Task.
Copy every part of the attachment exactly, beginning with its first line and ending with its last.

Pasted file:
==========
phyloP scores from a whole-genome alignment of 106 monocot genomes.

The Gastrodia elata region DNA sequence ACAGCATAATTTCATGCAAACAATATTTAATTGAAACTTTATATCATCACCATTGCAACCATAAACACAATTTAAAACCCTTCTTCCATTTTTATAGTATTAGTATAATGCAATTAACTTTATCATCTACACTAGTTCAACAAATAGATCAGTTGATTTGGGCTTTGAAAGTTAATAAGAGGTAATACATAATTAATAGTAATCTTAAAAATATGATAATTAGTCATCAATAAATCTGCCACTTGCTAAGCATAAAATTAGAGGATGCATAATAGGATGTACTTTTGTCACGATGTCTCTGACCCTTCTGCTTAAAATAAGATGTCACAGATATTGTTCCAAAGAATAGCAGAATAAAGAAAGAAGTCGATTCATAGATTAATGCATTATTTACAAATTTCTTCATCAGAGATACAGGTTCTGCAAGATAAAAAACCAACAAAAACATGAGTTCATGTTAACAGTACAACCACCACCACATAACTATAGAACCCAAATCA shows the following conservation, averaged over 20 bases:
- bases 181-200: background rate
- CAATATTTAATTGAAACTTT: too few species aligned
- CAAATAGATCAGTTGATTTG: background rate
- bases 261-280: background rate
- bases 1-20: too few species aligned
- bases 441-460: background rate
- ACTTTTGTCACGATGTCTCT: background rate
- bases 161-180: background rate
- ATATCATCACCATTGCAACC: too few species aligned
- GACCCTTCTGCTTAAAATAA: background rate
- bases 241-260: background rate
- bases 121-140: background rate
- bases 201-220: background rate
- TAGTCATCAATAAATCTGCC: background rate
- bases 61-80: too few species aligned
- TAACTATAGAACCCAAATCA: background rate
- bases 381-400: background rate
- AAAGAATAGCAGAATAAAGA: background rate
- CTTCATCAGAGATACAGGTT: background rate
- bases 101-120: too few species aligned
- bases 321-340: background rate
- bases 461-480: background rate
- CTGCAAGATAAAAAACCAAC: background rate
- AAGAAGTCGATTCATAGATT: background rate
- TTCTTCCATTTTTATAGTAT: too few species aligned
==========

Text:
phyloP scores from a whole-genome alignment of 106 monocot genomes.

The Gastrodia elata region DNA sequence ACAGCATAATTTCATGCAAACAATATTTAATTGAAACTTTATATCATCACCATTGCAACCATAAACACAATTTAAAACCCTTCTTCCATTTTTATAGTATTAGTATAATGCAATTAACTTTATCATCTACACTAGTTCAACAAATAGATCAGTTGATTTGGGCTTTGAAAGTTAATAAGAGGTAATACATAATTAATAGTAATCTTAAAAATATGATAATTAGTCATCAATAAATCTGCCACTTGCTAAGCATAAAATTAGAGGATGCATAATAGGATGTACTTTTGTCACGATGTCTCTGACCCTTCTGCTTAAAATAAGATGTCACAGATATTGTTCCAAAGAATAGCAGAATAAAGAAAGAAGTCGATTCATAGATTAATGCATTATTTACAAATTTCTTCATCAGAGATACAGGTTCTGCAAGATAAAAAACCAACAAAAACATGAGTTCATGTTAACAGTACAACCACCACCACATAACTATAGAACCCAAATCA shows the following conservation, averaged over 20 bases:
- bases 181-200: background rate
- CAATATTTAATTGAAACTTT: too few species aligned
- CAAATAGATCAGTTGATTTG: background rate
- bases 261-280: background rate
- bases 1-20: too few species aligned
- bases 441-460: background rate
- ACTTTTGTCACGATGTCTCT: background rate
- bases 161-180: background rate
- ATATCATCACCATTGCAACC: too few species aligned
- GACCCTTCTGCTTAAAATAA: background rate
- bases 241-260: background rate
- bases 121-140: background rate
- bases 201-220: background rate
- TAGTCATCAATAAATCTGCC: background rate
- bases 61-80: too few species aligned
- TAACTATAGAACCCAAATCA: background rate
- bases 381-400: background rate
- AAAGAATAGCAGAATAAAGA: background rate
- CTTCATCAGAGATACAGGTT: background rate
- bases 101-120: too few species aligned
- bases 321-340: background rate
- bases 461-480: background rate
- CTGCAAGATAAAAAACCAAC: background rate
- AAGAAGTCGATTCATAGATT: background rate
- TTCTTCCATTTTTATAGTAT: too few species aligned